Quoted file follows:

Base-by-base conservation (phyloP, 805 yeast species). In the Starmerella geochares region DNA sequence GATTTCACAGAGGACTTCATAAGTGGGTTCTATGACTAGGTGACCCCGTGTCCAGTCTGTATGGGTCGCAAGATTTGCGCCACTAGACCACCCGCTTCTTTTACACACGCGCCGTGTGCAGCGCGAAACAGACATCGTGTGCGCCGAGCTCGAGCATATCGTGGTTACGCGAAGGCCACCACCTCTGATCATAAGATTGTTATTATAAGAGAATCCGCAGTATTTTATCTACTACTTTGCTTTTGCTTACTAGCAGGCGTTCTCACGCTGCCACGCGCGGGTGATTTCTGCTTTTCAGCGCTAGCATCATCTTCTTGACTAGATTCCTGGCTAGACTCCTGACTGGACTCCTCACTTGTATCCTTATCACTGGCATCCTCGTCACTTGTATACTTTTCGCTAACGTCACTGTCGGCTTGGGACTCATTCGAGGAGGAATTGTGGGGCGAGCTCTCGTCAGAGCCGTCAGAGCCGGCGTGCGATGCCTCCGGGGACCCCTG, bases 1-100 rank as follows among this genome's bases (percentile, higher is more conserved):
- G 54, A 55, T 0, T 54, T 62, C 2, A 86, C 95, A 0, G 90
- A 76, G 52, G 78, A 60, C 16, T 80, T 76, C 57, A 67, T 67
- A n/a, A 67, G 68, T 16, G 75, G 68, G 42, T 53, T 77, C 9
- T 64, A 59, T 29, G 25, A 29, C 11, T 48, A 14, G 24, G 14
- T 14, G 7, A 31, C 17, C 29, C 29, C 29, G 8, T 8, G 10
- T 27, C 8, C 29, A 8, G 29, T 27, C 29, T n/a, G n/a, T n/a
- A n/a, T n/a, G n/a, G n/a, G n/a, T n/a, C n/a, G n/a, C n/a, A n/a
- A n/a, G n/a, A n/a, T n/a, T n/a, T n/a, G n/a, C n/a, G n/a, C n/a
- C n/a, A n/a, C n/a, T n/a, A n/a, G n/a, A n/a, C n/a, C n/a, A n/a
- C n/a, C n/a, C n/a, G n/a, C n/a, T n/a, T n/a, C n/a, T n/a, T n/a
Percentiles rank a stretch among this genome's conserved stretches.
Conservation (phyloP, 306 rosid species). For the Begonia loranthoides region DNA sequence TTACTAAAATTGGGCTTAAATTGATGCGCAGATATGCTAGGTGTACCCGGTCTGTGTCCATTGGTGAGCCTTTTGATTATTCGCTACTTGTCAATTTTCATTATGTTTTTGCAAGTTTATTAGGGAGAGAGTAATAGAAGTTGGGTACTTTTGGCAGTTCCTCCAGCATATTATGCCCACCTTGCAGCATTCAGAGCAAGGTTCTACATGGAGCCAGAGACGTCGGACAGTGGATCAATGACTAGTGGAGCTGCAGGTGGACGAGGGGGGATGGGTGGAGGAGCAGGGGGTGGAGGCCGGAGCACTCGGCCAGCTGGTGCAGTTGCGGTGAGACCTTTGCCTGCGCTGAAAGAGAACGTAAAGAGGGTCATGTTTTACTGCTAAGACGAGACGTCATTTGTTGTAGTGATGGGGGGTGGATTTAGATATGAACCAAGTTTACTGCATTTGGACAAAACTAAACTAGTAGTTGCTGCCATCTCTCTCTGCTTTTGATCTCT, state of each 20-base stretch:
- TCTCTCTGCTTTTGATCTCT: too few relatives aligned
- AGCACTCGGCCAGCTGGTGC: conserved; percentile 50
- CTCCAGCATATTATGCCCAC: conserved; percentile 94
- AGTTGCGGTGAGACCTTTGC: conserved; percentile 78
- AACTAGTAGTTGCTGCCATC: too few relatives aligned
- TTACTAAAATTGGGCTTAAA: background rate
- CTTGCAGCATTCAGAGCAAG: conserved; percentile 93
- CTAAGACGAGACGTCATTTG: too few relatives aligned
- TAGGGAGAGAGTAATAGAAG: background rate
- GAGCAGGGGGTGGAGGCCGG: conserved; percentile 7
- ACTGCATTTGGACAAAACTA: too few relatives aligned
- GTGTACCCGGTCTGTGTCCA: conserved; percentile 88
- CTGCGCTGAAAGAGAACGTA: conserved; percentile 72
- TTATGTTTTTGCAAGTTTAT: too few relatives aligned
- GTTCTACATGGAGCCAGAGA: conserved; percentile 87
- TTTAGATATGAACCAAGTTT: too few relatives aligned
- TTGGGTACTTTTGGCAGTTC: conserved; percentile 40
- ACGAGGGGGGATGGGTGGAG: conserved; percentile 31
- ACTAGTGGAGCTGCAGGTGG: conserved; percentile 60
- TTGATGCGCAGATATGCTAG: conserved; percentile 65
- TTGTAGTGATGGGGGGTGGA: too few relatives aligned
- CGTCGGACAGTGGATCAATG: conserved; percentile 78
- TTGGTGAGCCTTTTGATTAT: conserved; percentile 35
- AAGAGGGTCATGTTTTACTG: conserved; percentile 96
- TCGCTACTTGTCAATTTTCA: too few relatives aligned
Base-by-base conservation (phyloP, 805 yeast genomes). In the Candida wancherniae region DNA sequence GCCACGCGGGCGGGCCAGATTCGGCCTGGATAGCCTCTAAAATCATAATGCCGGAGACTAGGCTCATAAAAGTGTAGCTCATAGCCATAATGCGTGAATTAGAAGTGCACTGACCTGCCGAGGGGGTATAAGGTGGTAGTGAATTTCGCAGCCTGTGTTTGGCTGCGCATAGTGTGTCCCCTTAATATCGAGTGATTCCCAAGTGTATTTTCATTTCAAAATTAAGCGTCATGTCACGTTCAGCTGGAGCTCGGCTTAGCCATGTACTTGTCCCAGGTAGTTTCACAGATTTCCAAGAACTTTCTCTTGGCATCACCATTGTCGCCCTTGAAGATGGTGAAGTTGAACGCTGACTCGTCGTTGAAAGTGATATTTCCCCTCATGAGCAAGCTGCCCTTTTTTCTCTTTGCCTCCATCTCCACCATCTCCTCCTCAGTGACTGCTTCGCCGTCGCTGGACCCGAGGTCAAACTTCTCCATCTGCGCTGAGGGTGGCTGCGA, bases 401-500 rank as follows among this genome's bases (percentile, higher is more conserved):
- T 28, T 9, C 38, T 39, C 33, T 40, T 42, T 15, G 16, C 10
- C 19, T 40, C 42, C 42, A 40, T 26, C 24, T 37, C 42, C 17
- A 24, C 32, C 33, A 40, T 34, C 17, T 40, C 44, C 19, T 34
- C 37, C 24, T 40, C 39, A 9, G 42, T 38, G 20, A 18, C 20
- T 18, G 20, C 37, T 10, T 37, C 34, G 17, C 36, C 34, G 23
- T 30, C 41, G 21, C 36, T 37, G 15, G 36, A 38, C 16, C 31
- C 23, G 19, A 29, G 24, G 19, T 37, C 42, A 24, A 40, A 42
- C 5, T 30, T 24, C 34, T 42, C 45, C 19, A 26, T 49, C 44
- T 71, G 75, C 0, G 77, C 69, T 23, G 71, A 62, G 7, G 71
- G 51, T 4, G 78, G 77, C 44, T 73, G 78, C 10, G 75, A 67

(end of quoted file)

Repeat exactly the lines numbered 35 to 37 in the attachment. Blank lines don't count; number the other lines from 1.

- CGTCGGACAGTGGATCAATG: conserved; percentile 78
- TTGGTGAGCCTTTTGATTAT: conserved; percentile 35
- AAGAGGGTCATGTTTTACTG: conserved; percentile 96